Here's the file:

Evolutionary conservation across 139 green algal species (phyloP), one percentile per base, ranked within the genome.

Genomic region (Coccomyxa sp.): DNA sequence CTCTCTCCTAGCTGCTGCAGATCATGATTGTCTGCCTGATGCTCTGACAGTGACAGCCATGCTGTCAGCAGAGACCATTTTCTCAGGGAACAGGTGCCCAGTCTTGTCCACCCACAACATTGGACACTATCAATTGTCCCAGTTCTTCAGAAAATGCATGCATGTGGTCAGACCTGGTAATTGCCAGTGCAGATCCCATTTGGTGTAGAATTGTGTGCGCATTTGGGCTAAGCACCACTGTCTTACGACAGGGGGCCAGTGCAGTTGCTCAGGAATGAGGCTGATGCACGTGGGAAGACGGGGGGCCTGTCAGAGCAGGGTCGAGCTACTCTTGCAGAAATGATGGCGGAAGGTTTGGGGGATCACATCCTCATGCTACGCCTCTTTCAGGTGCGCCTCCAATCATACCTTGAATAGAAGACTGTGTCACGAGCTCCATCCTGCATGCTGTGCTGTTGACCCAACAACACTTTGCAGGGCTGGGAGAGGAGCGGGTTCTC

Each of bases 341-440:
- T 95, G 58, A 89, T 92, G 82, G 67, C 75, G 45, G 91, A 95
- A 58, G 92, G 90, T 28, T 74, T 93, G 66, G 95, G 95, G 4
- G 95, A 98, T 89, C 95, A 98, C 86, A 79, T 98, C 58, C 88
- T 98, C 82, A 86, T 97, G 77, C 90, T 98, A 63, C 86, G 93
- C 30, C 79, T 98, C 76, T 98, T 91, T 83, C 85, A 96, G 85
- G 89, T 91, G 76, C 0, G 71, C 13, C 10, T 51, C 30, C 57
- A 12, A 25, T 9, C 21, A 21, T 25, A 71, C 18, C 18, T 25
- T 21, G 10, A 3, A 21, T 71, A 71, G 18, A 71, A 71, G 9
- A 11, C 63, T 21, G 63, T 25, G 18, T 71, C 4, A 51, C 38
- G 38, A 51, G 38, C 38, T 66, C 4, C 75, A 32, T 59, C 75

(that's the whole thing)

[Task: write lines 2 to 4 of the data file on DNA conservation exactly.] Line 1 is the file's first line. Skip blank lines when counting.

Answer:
Genomic region (Coccomyxa sp.): DNA sequence CTCTCTCCTAGCTGCTGCAGATCATGATTGTCTGCCTGATGCTCTGACAGTGACAGCCATGCTGTCAGCAGAGACCATTTTCTCAGGGAACAGGTGCCCAGTCTTGTCCACCCACAACATTGGACACTATCAATTGTCCCAGTTCTTCAGAAAATGCATGCATGTGGTCAGACCTGGTAATTGCCAGTGCAGATCCCATTTGGTGTAGAATTGTGTGCGCATTTGGGCTAAGCACCACTGTCTTACGACAGGGGGCCAGTGCAGTTGCTCAGGAATGAGGCTGATGCACGTGGGAAGACGGGGGGCCTGTCAGAGCAGGGTCGAGCTACTCTTGCAGAAATGATGGCGGAAGGTTTGGGGGATCACATCCTCATGCTACGCCTCTTTCAGGTGCGCCTCCAATCATACCTTGAATAGAAGACTGTGTCACGAGCTCCATCCTGCATGCTGTGCTGTTGACCCAACAACACTTTGCAGGGCTGGGAGAGGAGCGGGTTCTC

Each of bases 341-440:
- T 95, G 58, A 89, T 92, G 82, G 67, C 75, G 45, G 91, A 95